That made me curious. There is no reason for me to assume ill intent, but it is odd to see an initiative advocating for transparency by tech companies without being similarly transparent, run by an organization decrying “shadowy nonprofit groups” that refuses to disclose its biggest donors. Non-profits are not obligated to publicize sources of significant funding, but the CFA could do so if it wanted to. I thought its 2020 fiscal year would be a good place to start because that is when the CFA launched its Tech Transparency Project expansion.
That year is also significant because the CFA doubled its donor revenue. In 2019, it received $1,227,610, but it jumped to $2,500,278 in 2020. Surely one reason for the significant increase in fundraising is because 2020 was an election year. The CFA is much more than the TTP. It advocates for progressive causes, including voting rights, so an election year against that fucking guy would likely encourage more people and organizations who share similar values to donate. Keep in mind that the funds here have been used on many of the organization’s projects, and some donations may have nothing to do with the TTP.
The sole donation acknowledged by the CFA on its tax return is $62,500 worth of office space from the Open Markets Institute, but no donors are listed for the remaining $2,545,348 million it collected that year. In a filing in Hawaii (PDF), it says about 75% of its funding in 2020 came from “five donors that each account[ed] for at least 10% of the annual revenue” — the CFA brought in a little over $2.6 million in total revenue, meaning these donors contributed at least $260,000 apiece.
I thought I would try to figure out who those five major donors were. Here is where things get a bit frustrating. In the U.S., a tax-exempt charitable organization has to disclose when it grants money to someone else, so even though the CFA does not publicize its incoming sources of funding, anyone can find organizations that gave it money. However, corporations and individuals generally do not need to disclose their charitable contributions. I am therefore limited to reviewing contributions by funds and charities.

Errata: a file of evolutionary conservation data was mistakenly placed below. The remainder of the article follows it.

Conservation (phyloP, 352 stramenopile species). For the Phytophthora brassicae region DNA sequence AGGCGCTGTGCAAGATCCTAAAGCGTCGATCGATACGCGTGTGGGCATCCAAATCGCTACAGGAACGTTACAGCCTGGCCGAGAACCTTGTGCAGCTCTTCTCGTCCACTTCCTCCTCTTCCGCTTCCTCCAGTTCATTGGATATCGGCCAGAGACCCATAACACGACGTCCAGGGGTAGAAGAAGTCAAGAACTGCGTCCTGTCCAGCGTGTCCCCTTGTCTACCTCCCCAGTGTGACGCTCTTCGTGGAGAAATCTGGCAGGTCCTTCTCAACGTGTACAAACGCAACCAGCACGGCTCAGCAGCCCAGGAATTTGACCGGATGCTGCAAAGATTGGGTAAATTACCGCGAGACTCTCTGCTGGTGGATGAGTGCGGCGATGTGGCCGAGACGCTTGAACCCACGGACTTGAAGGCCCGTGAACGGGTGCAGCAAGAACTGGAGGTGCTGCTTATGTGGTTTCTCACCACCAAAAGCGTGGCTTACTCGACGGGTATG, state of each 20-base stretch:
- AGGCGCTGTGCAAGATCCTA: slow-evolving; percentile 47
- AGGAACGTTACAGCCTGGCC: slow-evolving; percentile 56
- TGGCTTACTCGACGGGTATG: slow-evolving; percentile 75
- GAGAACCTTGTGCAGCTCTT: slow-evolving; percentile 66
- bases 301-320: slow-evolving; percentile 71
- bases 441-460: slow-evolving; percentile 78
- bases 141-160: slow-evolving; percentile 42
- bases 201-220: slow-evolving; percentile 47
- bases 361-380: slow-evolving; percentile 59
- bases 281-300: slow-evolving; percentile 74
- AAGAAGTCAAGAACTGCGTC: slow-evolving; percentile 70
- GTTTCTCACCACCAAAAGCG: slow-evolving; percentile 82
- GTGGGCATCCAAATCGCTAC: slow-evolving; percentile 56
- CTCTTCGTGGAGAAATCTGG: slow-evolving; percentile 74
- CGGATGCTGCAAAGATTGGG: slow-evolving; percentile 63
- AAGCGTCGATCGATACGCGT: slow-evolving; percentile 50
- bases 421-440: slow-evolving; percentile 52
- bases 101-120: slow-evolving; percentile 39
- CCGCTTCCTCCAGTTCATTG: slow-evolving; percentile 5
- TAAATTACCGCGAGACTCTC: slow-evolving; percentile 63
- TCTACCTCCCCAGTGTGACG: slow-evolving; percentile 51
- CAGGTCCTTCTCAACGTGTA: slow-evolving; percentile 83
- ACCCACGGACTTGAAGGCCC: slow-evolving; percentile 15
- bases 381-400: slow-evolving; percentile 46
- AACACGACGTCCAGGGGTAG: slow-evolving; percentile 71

The first was easy enough to find: $400,000 came from the New Venture Fund. The TTP acknowledged the support on a contemporaneous version of its “About” page, and the fund disclosed it on its 990 form (PDF).
Another $399,312 was donated in 2020 by the Susan Thomas Buffett Foundation, one of Warren Buffett’s philanthropic vehicles. Those appear to be two of the five significant donors CFA was dependent on in 2020; their combined contributions reflect about 30% of CFA’s revenue for the year.
To satisfy the disclosure in the filing from Hawaii, I still needed to find over a million dollars’ worth of donations from three donors. This is where I began to struggle. One of the organizations that got credited on the “About” page in 2020 is the Open Society Foundations, but its $100,000 donation that year does not meet the 10% revenue cutoff.